Project Warlock 2 is going all-in on firearms and ‘vertical as hell’ levels.

The original Project Warlock, a retro FPS launched in 2018, combined Wolfenstein 3D’s flat graphics and level design with current advancement mechanisms and substantial weapon upgrades. That strategy worked successfully for Jakub “Kuba” Cislo, who created Project Warlock with a small crew while still in high school. After having recently played the demo, I can see why it received such positive feedback. The weaponry packs a powerful punch, and the sharp sprites complement the current lighting and particle effects.

Cislo and the team of Buckshot Software are going all-in with Project Warlock 2, which was officially introduced today at the PC Gaming Show 2021 with a new trailer.

Project Warlock 2 will go into Early Access on Steam on July 29, with a Kickstarter campaign planned for late June to help fund two additional episodes. Each of the three episodes will consist of six large levels, with a new protagonist starring in each. The three new characters will presumably be disciples of the main Warlock character from the original game.

One of Cislo and the team’s top priorities has been a thorough overhaul of the magic system, which in the original game forced players to choose between weapon upgrades and new spells. “In the end, not everyone liked that notion,” he said. “Many gamers were afraid to buy spells instead of improvements because they were concerned that the spell would be inferior.” Magic will no longer draw from the same mana pool as weapons in the sequel, and spells will instead have simple cooldowns. The idea is to promote the employment of utility spells while not hurting your primary armory of weapons.

Speaking of weaponry, Project Warlock 2 will have more of them (22 total weapons are planned for Episode 1). Following in the footsteps of prior Doom games, weapons will be improved along branching routes that offer new capabilities and modify their appearance. Cislo gave the example of an assault weapon that may be updated to have a different burst firing or scoped mode. That may seem fundamental, but there are also things like magical staff, so scopes are unlikely to be the standard. Unlike Doom Eternal, it appears that these upgrading options are permanent. Players will not be able to switch between improvements on the fly, which Cislo thinks will motivate them to retry the game and experiment with alternative combinations.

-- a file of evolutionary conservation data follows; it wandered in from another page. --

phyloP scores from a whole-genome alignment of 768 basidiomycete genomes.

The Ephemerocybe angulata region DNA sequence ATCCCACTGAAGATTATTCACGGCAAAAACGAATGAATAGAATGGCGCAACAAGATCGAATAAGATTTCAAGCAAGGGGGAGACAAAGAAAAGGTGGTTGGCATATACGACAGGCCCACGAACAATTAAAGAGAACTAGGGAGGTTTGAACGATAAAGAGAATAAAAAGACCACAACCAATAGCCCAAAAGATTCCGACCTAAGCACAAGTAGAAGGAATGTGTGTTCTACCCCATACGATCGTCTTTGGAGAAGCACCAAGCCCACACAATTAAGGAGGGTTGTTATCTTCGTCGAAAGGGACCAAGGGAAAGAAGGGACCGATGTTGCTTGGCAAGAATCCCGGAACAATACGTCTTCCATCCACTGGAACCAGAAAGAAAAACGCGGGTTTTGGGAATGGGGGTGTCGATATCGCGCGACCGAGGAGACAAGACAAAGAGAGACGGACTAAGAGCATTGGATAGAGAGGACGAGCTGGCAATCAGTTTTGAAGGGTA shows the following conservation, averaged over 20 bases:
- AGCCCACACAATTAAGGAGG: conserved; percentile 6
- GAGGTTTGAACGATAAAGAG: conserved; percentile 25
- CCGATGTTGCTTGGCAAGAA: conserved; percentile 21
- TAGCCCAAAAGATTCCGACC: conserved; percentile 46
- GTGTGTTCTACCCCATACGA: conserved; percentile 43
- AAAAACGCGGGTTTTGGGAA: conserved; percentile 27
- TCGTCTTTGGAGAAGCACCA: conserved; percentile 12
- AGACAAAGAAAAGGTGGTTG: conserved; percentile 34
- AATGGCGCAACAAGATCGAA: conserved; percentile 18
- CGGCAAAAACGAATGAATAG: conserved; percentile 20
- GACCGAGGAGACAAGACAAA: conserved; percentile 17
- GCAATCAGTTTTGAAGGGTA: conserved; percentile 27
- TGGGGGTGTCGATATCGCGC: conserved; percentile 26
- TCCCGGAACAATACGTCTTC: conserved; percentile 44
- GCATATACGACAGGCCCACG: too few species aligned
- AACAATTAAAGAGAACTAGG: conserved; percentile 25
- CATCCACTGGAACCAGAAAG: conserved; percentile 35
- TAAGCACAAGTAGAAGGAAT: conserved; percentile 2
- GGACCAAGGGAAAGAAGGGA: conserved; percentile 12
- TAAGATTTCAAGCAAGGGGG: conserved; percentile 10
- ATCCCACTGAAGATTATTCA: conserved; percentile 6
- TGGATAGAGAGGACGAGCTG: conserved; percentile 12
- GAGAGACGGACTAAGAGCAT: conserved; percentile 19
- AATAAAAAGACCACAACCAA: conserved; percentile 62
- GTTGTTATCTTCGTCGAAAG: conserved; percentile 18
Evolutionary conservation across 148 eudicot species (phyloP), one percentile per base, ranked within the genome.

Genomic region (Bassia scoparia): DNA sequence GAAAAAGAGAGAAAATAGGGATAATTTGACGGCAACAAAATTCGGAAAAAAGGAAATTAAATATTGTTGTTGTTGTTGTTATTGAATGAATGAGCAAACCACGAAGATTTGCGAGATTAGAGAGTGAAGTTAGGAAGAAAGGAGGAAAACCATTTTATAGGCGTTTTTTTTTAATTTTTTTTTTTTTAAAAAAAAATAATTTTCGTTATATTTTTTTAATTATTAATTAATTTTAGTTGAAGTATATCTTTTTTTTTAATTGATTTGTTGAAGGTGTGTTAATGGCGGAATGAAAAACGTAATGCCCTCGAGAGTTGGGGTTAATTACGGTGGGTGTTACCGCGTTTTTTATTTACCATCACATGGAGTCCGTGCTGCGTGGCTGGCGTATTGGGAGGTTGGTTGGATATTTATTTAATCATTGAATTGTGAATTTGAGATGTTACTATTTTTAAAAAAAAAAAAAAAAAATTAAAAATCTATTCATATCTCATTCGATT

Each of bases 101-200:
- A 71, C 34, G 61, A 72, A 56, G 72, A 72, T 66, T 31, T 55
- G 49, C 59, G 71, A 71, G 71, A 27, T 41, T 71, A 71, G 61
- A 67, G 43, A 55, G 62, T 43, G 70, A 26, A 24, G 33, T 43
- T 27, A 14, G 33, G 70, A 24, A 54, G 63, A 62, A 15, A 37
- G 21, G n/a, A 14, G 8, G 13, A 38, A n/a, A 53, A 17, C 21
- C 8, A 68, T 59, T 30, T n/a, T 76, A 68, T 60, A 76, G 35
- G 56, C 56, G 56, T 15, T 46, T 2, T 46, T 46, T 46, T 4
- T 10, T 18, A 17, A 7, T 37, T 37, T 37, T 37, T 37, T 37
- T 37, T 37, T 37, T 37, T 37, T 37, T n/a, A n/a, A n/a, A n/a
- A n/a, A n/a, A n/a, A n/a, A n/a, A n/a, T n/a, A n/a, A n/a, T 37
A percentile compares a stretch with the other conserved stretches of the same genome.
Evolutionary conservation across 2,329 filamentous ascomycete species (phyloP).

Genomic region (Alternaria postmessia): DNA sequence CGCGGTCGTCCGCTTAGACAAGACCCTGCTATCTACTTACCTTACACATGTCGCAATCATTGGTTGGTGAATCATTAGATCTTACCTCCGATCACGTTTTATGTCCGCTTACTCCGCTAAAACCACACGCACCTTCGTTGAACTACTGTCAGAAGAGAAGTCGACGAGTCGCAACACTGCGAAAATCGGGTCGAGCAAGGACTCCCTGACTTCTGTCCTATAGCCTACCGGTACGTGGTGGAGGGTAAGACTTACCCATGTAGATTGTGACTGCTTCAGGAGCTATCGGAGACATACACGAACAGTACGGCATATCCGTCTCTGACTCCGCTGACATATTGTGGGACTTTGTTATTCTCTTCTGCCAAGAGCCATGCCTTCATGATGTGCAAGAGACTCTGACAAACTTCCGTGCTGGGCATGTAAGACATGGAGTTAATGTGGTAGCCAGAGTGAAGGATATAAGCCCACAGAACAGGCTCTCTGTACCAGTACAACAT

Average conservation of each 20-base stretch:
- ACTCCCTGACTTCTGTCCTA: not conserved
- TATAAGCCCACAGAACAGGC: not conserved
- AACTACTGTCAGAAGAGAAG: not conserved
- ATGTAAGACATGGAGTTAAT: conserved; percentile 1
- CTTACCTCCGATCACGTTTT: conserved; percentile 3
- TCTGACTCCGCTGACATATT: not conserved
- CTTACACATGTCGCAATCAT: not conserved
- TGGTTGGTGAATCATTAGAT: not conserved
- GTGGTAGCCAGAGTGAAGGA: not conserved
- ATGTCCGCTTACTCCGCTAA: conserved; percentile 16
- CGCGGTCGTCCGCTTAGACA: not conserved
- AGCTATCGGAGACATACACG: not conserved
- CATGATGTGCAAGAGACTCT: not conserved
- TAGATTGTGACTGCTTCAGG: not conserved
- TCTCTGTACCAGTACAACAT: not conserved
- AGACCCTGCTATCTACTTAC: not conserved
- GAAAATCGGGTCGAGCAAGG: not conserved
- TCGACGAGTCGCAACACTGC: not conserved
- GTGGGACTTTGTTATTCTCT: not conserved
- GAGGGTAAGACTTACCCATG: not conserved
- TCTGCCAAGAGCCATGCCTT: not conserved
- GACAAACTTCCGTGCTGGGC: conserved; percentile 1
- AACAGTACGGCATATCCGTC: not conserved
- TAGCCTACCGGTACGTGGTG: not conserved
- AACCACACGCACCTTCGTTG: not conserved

Reimagined level design, which will be “vertical as hell” in the sequel, was at the top of the agenda for Project Warlock 2. “We’re adding a lot of verticality to the levels, and the geometry will be a lot more difficult,” Cislo explained. “The vast majority of the levels are multi-story complicated mazes.”

This was excellent to hear because my eyes tend to glaze over the extremely flat layouts of early FPS levels. Cislo claims that levels are constructed around familiar locations to assist players in visually orient themselves without relying on a minimap to keep them from getting lost (though it has one of those, too). Cislo recalls the “challenging effort” of creating fascinating level design while adhering to the self-imposed limits of emulating Wolfenstein 3D’s basic planar maps in the initial Project Warlock. “I think we did it somehow, and I’m pretty happy with the level design,” he remarked. “These were the constraints I imposed on myself in order to create the finest Wolfenstein 3D clone possible.”

The change to verticality is a significant one, and Cislo believes it will have an impact on how the remainder of the game feels. For starters, the levels are much larger this time around. Project Warlock 2 will include a full save system replete with autosaves and fast quicksave/quick load to accommodate for longer sessions between levels. The lack of manual saves in the original game (the only checkpoints were between levels) was a contentious decision when it was released. “I think Project Warlock was an excellent idea because the stages were short.” You might easily complete a level or two in under five or ten minutes.” Larger levels that players would not be able to complete in a single sitting require some form of saving option.”

Perhaps most fascinating are the small details Buckshot is using to enrich Project Warlock 2’s combat. Cislo noted that each enemy would have its own set of weaknesses and resistances that players would have to figure out through trial and error. Monsters will also grow “stressed” when you deliver more damage in a short period of time, causing them to become more erratic and less precise (kinda like old man Snake in Metal Gear Solid 4).

In this manner, players are rewarded for keeping up the pace and inflicting devastation, while there will also be plenty of reasons to slow down from time to time. Additional character bonuses will be concealed in secret regions (false walls, hidden switches, good old-fashioned ’90s FPS things).

To be honest, my retro shooter tastes have been primarily restricted to games that imitate the early polygonal period, but Project Warlock 2 may break that trend for me. More information about the game will be released when Episode 1 goes into Early Access on July 29.

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